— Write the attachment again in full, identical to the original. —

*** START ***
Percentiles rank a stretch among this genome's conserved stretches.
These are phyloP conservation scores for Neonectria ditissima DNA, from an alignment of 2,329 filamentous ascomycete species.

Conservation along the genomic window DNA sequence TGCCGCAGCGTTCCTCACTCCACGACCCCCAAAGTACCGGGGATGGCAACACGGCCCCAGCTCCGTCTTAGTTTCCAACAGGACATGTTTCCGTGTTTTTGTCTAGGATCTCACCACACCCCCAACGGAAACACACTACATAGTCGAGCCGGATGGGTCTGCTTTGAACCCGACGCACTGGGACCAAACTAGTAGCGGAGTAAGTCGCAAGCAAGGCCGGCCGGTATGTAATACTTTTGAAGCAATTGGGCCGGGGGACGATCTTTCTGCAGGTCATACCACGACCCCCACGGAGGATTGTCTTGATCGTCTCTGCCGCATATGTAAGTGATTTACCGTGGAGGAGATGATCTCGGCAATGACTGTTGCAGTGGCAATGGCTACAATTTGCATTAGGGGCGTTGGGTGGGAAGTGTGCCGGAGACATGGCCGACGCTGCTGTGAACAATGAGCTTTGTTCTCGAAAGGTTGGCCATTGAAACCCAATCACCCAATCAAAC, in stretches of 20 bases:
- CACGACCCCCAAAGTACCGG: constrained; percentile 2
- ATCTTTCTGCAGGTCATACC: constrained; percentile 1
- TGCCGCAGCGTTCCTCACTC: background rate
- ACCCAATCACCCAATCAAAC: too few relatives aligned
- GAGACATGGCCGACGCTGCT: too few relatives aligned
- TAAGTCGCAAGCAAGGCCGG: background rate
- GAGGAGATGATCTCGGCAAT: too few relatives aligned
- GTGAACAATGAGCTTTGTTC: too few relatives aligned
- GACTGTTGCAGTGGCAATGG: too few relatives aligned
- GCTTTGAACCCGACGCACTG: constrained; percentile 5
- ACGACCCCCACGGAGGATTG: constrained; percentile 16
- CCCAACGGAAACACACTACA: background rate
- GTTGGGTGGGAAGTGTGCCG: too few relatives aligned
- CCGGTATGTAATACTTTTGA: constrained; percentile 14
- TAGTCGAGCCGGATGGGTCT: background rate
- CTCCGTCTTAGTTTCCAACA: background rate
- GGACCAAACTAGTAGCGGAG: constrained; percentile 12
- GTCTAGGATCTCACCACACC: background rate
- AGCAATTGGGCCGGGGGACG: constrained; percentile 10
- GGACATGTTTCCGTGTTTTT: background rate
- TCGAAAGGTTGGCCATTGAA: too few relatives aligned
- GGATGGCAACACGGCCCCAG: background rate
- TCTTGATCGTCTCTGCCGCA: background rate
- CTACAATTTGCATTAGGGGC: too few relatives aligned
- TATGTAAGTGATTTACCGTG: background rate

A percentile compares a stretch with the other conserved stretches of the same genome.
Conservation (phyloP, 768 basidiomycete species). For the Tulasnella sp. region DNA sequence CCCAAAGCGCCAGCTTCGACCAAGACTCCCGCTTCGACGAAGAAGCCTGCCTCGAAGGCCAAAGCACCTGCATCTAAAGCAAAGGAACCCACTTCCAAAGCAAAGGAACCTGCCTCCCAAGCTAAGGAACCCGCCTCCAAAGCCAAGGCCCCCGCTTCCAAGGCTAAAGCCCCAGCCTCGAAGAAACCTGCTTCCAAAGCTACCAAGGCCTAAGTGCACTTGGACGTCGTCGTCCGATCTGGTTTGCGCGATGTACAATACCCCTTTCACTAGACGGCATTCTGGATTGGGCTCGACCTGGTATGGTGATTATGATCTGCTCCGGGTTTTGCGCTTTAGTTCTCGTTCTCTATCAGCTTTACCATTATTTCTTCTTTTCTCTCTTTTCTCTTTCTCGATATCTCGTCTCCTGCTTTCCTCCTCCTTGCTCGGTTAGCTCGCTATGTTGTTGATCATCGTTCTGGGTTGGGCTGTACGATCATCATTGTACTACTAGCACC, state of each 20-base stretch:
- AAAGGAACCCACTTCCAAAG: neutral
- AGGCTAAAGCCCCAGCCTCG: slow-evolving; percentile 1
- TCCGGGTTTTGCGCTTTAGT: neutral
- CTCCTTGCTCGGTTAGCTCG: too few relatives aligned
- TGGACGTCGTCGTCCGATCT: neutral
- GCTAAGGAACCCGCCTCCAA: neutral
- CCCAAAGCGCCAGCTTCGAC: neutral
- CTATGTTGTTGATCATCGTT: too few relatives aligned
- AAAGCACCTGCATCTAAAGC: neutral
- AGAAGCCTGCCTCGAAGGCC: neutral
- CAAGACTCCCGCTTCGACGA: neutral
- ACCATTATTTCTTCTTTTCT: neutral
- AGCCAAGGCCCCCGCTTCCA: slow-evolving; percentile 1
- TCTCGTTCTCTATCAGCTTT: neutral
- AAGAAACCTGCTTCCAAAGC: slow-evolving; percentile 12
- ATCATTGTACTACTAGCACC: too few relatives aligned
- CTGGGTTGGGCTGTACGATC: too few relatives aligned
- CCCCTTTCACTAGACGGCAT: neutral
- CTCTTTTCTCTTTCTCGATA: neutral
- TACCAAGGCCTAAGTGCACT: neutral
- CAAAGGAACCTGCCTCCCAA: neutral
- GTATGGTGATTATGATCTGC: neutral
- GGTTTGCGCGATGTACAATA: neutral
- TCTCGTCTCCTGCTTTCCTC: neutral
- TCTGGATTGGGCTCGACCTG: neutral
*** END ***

Percentiles rank a stretch among this genome's conserved stretches.
These are phyloP conservation scores for Neonectria ditissima DNA, from an alignment of 2,329 filamentous ascomycete species.

Conservation along the genomic window DNA sequence TGCCGCAGCGTTCCTCACTCCACGACCCCCAAAGTACCGGGGATGGCAACACGGCCCCAGCTCCGTCTTAGTTTCCAACAGGACATGTTTCCGTGTTTTTGTCTAGGATCTCACCACACCCCCAACGGAAACACACTACATAGTCGAGCCGGATGGGTCTGCTTTGAACCCGACGCACTGGGACCAAACTAGTAGCGGAGTAAGTCGCAAGCAAGGCCGGCCGGTATGTAATACTTTTGAAGCAATTGGGCCGGGGGACGATCTTTCTGCAGGTCATACCACGACCCCCACGGAGGATTGTCTTGATCGTCTCTGCCGCATATGTAAGTGATTTACCGTGGAGGAGATGATCTCGGCAATGACTGTTGCAGTGGCAATGGCTACAATTTGCATTAGGGGCGTTGGGTGGGAAGTGTGCCGGAGACATGGCCGACGCTGCTGTGAACAATGAGCTTTGTTCTCGAAAGGTTGGCCATTGAAACCCAATCACCCAATCAAAC, in stretches of 20 bases:
- CACGACCCCCAAAGTACCGG: constrained; percentile 2
- ATCTTTCTGCAGGTCATACC: constrained; percentile 1
- TGCCGCAGCGTTCCTCACTC: background rate
- ACCCAATCACCCAATCAAAC: too few relatives aligned
- GAGACATGGCCGACGCTGCT: too few relatives aligned
- TAAGTCGCAAGCAAGGCCGG: background rate
- GAGGAGATGATCTCGGCAAT: too few relatives aligned
- GTGAACAATGAGCTTTGTTC: too few relatives aligned
- GACTGTTGCAGTGGCAATGG: too few relatives aligned
- GCTTTGAACCCGACGCACTG: constrained; percentile 5
- ACGACCCCCACGGAGGATTG: constrained; percentile 16
- CCCAACGGAAACACACTACA: background rate
- GTTGGGTGGGAAGTGTGCCG: too few relatives aligned
- CCGGTATGTAATACTTTTGA: constrained; percentile 14
- TAGTCGAGCCGGATGGGTCT: background rate
- CTCCGTCTTAGTTTCCAACA: background rate
- GGACCAAACTAGTAGCGGAG: constrained; percentile 12
- GTCTAGGATCTCACCACACC: background rate
- AGCAATTGGGCCGGGGGACG: constrained; percentile 10
- GGACATGTTTCCGTGTTTTT: background rate
- TCGAAAGGTTGGCCATTGAA: too few relatives aligned
- GGATGGCAACACGGCCCCAG: background rate
- TCTTGATCGTCTCTGCCGCA: background rate
- CTACAATTTGCATTAGGGGC: too few relatives aligned
- TATGTAAGTGATTTACCGTG: background rate

A percentile compares a stretch with the other conserved stretches of the same genome.
Conservation (phyloP, 768 basidiomycete species). For the Tulasnella sp. region DNA sequence CCCAAAGCGCCAGCTTCGACCAAGACTCCCGCTTCGACGAAGAAGCCTGCCTCGAAGGCCAAAGCACCTGCATCTAAAGCAAAGGAACCCACTTCCAAAGCAAAGGAACCTGCCTCCCAAGCTAAGGAACCCGCCTCCAAAGCCAAGGCCCCCGCTTCCAAGGCTAAAGCCCCAGCCTCGAAGAAACCTGCTTCCAAAGCTACCAAGGCCTAAGTGCACTTGGACGTCGTCGTCCGATCTGGTTTGCGCGATGTACAATACCCCTTTCACTAGACGGCATTCTGGATTGGGCTCGACCTGGTATGGTGATTATGATCTGCTCCGGGTTTTGCGCTTTAGTTCTCGTTCTCTATCAGCTTTACCATTATTTCTTCTTTTCTCTCTTTTCTCTTTCTCGATATCTCGTCTCCTGCTTTCCTCCTCCTTGCTCGGTTAGCTCGCTATGTTGTTGATCATCGTTCTGGGTTGGGCTGTACGATCATCATTGTACTACTAGCACC, state of each 20-base stretch:
- AAAGGAACCCACTTCCAAAG: neutral
- AGGCTAAAGCCCCAGCCTCG: slow-evolving; percentile 1
- TCCGGGTTTTGCGCTTTAGT: neutral
- CTCCTTGCTCGGTTAGCTCG: too few relatives aligned
- TGGACGTCGTCGTCCGATCT: neutral
- GCTAAGGAACCCGCCTCCAA: neutral
- CCCAAAGCGCCAGCTTCGAC: neutral
- CTATGTTGTTGATCATCGTT: too few relatives aligned
- AAAGCACCTGCATCTAAAGC: neutral
- AGAAGCCTGCCTCGAAGGCC: neutral
- CAAGACTCCCGCTTCGACGA: neutral
- ACCATTATTTCTTCTTTTCT: neutral
- AGCCAAGGCCCCCGCTTCCA: slow-evolving; percentile 1
- TCTCGTTCTCTATCAGCTTT: neutral
- AAGAAACCTGCTTCCAAAGC: slow-evolving; percentile 12
- ATCATTGTACTACTAGCACC: too few relatives aligned
- CTGGGTTGGGCTGTACGATC: too few relatives aligned
- CCCCTTTCACTAGACGGCAT: neutral
- CTCTTTTCTCTTTCTCGATA: neutral
- TACCAAGGCCTAAGTGCACT: neutral
- CAAAGGAACCTGCCTCCCAA: neutral
- GTATGGTGATTATGATCTGC: neutral
- GGTTTGCGCGATGTACAATA: neutral
- TCTCGTCTCCTGCTTTCCTC: neutral
- TCTGGATTGGGCTCGACCTG: neutral